The undersigned organizations reiterate several basic guarantees that must underlie any new law regulating civil society. The most important of these are a guarantee of civic associations’ constitutional right to acquire legal status by simple notification and a guarantee of the constitutionally mandated freedom of civic action. These guarantees can only be upheld by eliminating the broad, exceptional prerogatives granted to the administrative body, which permit it to intervene in the activities of civic associations, choose their members, and set their agendas.
Steps must also be taken to minimize material and bureaucratic obstacles to the establishment and operation of civic associations; most importantly, by eliminating the security apparatus’s stranglehold over civic activity along with the restrictive system of oversight requiring advanced approval for any activity. Furthermore, all custodial penalties and fines, currently reaching LE1 million, must be abolished.
A different law, which empowers civil society and guarantees its independence, must be among the many actions that should be taken to counter the state-sponsored hostility and reprisals against civil society leaders and their organizations. Not least among these reprisals is Case no. 17 of 2011, known as the Foreign Funding Case. At least 30 rights defenders have been banned from travel, and seven organizations and ten founders and directors have had their assets frozen in connection with the case. This is in addition to death threats and the prosecution of rights lawyers, which has forced some organizations to shut down or suspend operations.
The undersigned organizations hope that there is genuine political will to open up the public sphere and empower civil society. The President’s latest decree offers the opportunity to review ineffectual policies proven unable to achieve stability and economic growth. We call for the efforts to revise Law 70 of 2017 to extend beyond cosmetic changes designed to quell international pressure, particularly since Egypt will undergo its Universal Periodic Review before the UN in a few months. Liberalizing civic work is an integrated process that begins with a law guaranteeing civil society independence; a law that must be based on the protection and empowerment of civil society, rather than the obstruction and punishment of it.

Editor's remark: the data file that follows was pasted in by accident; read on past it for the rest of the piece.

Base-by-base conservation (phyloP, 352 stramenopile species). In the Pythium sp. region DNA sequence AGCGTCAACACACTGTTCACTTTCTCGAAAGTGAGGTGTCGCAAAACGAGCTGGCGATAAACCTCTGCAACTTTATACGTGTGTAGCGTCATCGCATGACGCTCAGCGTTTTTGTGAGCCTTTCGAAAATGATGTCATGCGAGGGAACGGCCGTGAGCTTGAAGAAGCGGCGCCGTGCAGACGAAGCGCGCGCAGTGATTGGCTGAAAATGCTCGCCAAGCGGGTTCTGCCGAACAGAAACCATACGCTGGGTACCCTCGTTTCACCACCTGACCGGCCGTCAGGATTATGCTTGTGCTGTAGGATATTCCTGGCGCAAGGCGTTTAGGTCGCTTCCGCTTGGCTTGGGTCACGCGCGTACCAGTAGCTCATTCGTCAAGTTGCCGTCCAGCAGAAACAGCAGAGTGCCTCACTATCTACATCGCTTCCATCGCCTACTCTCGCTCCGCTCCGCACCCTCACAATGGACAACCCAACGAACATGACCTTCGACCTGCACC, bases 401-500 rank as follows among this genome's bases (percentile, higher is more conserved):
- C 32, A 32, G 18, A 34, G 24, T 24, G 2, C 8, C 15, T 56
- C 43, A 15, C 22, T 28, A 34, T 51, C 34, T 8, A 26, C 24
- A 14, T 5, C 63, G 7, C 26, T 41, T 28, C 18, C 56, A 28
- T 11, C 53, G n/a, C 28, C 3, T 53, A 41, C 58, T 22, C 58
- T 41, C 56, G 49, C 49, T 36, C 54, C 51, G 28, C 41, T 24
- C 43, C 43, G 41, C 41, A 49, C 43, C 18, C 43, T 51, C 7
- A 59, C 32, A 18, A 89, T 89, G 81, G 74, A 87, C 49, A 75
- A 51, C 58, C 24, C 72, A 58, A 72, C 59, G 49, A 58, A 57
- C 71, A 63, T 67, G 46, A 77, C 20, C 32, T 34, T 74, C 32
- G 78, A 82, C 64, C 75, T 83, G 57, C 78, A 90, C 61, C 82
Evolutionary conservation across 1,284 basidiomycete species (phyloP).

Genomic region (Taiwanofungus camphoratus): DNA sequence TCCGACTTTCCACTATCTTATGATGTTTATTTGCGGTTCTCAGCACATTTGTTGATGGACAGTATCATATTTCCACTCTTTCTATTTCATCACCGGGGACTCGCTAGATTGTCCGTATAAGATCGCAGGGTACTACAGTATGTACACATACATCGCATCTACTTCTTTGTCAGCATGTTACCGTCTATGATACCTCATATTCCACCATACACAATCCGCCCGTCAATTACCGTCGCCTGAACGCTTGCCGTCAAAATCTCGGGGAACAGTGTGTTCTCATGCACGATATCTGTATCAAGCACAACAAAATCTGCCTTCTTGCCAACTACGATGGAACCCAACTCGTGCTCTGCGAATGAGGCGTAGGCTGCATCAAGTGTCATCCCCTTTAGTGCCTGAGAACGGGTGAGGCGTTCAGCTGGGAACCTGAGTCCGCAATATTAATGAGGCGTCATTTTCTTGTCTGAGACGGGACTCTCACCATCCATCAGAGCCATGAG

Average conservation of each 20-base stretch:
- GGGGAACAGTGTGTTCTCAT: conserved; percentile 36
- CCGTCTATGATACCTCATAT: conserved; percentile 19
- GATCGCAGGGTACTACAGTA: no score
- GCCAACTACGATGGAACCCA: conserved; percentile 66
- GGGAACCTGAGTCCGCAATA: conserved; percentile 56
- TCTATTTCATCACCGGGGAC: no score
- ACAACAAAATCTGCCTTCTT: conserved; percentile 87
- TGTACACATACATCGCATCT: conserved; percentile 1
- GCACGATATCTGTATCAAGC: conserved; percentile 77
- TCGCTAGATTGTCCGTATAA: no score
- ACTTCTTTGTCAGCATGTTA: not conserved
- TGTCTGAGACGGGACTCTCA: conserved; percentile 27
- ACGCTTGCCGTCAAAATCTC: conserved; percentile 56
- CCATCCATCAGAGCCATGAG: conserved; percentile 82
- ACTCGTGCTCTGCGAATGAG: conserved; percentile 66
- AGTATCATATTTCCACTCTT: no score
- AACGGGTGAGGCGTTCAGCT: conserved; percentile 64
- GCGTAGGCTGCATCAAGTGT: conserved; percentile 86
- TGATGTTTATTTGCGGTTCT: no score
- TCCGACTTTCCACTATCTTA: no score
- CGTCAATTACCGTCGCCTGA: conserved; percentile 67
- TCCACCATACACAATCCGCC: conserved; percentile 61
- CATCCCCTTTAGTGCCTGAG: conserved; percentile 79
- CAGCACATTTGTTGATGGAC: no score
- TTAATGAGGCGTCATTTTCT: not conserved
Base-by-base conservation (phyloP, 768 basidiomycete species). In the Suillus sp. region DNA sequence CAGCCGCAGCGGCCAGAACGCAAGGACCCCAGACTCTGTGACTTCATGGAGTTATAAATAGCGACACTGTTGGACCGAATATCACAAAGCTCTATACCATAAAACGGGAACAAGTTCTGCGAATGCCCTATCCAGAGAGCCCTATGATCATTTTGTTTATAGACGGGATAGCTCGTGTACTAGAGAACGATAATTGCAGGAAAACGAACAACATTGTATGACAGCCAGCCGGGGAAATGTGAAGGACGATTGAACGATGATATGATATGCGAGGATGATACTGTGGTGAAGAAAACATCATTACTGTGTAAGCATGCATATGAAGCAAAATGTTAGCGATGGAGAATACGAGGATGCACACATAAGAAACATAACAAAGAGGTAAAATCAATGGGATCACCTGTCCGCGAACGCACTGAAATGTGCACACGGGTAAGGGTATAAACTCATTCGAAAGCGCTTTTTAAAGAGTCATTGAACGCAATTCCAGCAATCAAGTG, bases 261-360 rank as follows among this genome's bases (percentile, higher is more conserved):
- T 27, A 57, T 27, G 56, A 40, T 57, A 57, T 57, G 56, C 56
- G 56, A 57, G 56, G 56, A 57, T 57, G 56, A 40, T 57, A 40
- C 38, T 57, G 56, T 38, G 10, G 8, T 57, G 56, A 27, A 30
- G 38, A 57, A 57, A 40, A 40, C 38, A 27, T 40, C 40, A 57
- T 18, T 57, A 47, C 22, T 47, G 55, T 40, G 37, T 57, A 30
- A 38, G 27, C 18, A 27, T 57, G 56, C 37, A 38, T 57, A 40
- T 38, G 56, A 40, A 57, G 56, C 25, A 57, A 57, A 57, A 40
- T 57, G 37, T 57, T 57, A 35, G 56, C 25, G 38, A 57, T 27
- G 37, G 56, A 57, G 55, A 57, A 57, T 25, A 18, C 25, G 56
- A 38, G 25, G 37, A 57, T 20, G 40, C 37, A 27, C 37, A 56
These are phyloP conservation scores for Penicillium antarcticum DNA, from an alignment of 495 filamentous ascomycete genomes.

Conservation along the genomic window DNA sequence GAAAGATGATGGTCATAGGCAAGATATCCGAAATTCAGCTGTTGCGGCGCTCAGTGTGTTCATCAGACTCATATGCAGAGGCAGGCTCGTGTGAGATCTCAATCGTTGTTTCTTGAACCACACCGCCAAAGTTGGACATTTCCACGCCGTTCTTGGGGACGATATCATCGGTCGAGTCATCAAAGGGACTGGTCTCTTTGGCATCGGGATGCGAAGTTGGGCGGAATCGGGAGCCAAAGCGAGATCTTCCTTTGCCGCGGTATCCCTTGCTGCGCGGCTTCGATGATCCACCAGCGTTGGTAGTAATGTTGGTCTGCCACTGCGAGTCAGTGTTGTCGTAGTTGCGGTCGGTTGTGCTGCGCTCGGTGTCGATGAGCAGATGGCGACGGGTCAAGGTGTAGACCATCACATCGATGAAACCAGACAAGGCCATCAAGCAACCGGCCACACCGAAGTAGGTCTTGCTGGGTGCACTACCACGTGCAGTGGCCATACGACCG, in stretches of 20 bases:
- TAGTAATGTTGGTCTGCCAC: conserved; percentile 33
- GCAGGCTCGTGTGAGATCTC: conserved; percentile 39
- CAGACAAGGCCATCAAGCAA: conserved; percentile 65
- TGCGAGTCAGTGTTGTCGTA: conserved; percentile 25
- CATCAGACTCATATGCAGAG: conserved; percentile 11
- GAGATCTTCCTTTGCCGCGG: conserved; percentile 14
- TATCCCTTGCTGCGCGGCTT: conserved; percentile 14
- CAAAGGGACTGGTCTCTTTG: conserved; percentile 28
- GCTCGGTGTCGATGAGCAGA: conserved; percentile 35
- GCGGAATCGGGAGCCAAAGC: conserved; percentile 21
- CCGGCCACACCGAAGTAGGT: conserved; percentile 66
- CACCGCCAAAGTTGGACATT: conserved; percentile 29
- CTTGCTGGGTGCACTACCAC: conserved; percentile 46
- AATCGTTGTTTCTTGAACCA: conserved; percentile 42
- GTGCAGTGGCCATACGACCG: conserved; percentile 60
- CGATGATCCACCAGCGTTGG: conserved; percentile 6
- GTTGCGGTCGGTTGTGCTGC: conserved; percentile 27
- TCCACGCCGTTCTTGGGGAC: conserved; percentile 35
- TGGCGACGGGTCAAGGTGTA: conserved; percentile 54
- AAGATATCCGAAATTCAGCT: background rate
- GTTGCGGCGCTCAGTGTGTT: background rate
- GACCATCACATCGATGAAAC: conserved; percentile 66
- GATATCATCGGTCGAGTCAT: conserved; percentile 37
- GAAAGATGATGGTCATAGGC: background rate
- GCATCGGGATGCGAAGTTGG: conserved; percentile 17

1. Cairo Institute for Human Rights Studies (CIHRS)
2. Arab Foundation for Civil and Political Rights-Nidal
3. Egyptian Front for Human Rights
4. Arabic Network for Human Rights Information (ANHRI)
5. Nadeem Center
6. Egyptian Commission fot Rights and Freedoms
7. Adalah Center for Rights and Freedoms
8. Regional Center for Rights and Freedoms
9. Committee for Justice
10. Association for the Freedom and Thought and Expression (AFTE)
1 The committee was composed of experts in civic work. Its members included the president of the General Federation for Civic Associations and Foundations and the president of the Regional Federation in Cairo. Meetings held at the Ministry of Social Solidarity were attended by representatives of various ministries, and the committee organized hearings and a social dialogue in which more than 10,000 people participated, among them representatives of civic associations and other interested parties.